The ride into town is very interesting.  It seems like a typical African country with people walking  or riding bicycles or hanging onto trucks and going every direction while carrying all manner of items in bags, on their heads, on their backs, in ox carts, in donkey carts, in baskets with trucks and vans being used as taxis: noisy, smelly, just wonderfully exotic and African.  Our driver turns down a couple of alleyways and parks the van and says, OK, we walk from here.  We’re looking all over and not finding anything that entices us to exit the van.  The building we are parked in front of is derelict with windows gone, doors blocked and sagging and trash and debris up against the walls.  The building next to it is under construction and looks like they have been working on building it since about 1950.  Our driver has our bags so we have no choice but to follow him.  My hubby is rather leery but I assure him it will be fine.  When my daughter and I visited Marrakech, we were led down a shady, disreputable looking alley to our hotel and it was one of the nicest places we’d ever stayed.  So I’m sure it will be the same here, I tell him, fingers crossed.

            After a few twists and turns, we walk up to a freshly painted building with lovely wooden doors and into the lobby which is quite dark because the electricity is not working.  This is our hotel though.  My hubby still isn’t sure and asks to see the room before we decided to stay even though it has been paid for in advance.  It’s hot and dark in the hotel so we can’t see much.  Hubby climbs up the stairs behind the desk clerk and seems to be gone a long time but when he returns, he’s in a much better mood and says the room is quite nice.  Guess we will stay.  We get welcome drinks again.  Then they take our luggage upstairs for us, thank goodness, because we are on the roof.  It’s two flights of stairs but the house was built before engineers knew to make the stairs even and at a certain height so climbing these stairs several times every day was quite tiring.

            The room is lovely but rather warm as the sun shines on it in the afternoon and there is no power for the ceiling fan or the A/C.  We decide it is time to explore and from what we have heard, the power goes off every Sunday for most of the day but it will come back on at night and we will have the A/C.

            We walk through the town with the map they gave us at the front desk.  We do not have to wind through the odd little alleys and back ways to get to the main street but just turn a couple of corners and we are right on the water by the ferry terminal.  OK, very nice.  We follow the map to where the dive shop is supposed to be located and this takes us through the park.  The park is located on the water front and every night, vendors set up numerous tables to sell food, drinks, snacks, fruit, “pizzas”, and other fares.  Supposedly it is a good place to eat.  Tonight we just wanted to walk through it but that’s impossible to do without getting accosted by someone who twists everything you say into a promise that you have made to buy food from them.  My husband is very bad at interacting with them.  He is too polite to ignore them and keep walking but he stops and talks to them and then suddenly he’s agreeing to buy something, if not today, then tomorrow.  Takes us some time to move from one end of the park to the other.  Finally we are free and find the dive shop which is closed by now. 

            Around the dive shop are numerous stores and also restaurants.  We look at the menus to Monsoon, The Spice Route, Archipelago, Tembo Hotel, and more.  Finally, we decide to eat at The Spice Route, Indian food.  It also is two floors up where the stairs are uneven and hard to climb.  They offer us a seat by the window in hopes that there will be a bit of air to cool us.  They have a generator so the lights are on and the fans are running.  The staff tells us that the power should be back on over the island by about 6:30.  6:30 comes and goes and we get our food and drinks and their generator dies.  The staff comes around with candles for each table.  The island power comes back on and as the fan starts running, it blows out the candle on our table.  Then the island power dies again.  Staff comes around with another candle for our table.  The generator comes back on and the fan blows out the candle.  The island power jerks to a start, the generator dies, the fan blows out the candle, the power dies, the generator starts and dies and we eat in the dark and the heat.  This is the theme of our entire meal.  The generator couldn’t keep up with the starting and stopping as the island power tried to come on again and run but with so many air conditioners and lights trying to start all at once, it was taking the island power a long time to get going.  The candle being brought to our table to be blown out as soon as any power started again was very humorous though.  It kept us giggling at the circumstances because what else are you going to do.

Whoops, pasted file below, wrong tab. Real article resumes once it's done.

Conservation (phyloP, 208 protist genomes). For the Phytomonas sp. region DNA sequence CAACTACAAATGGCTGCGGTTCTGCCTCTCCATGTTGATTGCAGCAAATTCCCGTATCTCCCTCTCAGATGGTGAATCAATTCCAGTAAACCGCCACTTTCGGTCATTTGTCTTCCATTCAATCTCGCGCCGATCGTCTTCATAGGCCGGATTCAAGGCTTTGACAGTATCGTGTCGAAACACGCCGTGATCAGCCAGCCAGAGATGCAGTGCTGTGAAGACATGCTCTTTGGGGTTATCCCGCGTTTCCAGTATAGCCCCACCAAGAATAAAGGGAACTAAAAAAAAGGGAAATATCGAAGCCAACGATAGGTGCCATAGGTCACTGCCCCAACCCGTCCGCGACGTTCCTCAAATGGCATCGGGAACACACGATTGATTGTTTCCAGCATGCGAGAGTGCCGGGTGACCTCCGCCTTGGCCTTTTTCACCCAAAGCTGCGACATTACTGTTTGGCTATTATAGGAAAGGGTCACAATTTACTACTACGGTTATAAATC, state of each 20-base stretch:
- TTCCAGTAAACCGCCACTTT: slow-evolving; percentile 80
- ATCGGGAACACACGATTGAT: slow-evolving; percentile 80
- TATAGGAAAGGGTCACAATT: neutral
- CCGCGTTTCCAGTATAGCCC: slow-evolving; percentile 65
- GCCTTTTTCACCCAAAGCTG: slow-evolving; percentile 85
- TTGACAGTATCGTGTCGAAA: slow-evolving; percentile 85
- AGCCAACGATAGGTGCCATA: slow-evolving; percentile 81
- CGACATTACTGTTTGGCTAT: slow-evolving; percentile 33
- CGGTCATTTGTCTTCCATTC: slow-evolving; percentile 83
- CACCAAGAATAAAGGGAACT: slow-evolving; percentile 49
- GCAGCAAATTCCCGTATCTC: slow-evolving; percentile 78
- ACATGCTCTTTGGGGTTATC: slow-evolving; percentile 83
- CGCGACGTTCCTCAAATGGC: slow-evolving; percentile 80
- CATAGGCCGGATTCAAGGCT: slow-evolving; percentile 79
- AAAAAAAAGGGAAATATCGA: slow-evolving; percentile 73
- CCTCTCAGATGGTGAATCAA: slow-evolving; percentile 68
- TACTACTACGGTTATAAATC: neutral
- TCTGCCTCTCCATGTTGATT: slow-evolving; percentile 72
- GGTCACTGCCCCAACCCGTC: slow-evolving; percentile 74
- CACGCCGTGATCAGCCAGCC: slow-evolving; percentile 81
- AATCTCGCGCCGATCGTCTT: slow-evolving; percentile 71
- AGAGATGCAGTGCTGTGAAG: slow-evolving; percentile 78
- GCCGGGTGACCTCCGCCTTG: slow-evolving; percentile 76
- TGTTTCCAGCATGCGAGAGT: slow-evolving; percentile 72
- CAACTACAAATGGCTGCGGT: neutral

Finally the generator came back on and stayed on and shortly after that, the island power came back on and stayed on.  It was about 9:30 p.m.  We had finished our meal and were waiting for our bill which without their computer, they were having a hard time adding up the figures. 

            Having traveled to some odd places in the world, we usually carry flashlights with us (or torches if you are English) so we would have been fine to walk home in the dark but lights are now showing in various buildings and restaurants and the night market is alive with lanterns and strings of lights.  Our hotel is easy enough to find now that we know the shortcut between it and the main road so we walk back without a problem, climb the uneven stairs and turn on the blessed air conditioner in our room and prepare for bed and also prepare the diving the next day.  It gets cool enough during the night that we actually have to get under the covers so having the A/C off during the day wasn’t too bad.  We have a good and comfortable nights sleep until 4:30 a.m. when we find out we are next door to a mosque.  Well, at least the call to prayer was a real person and not a recording.  The man had a remarkable voice so it was pleasant to hear him and then fall asleep again.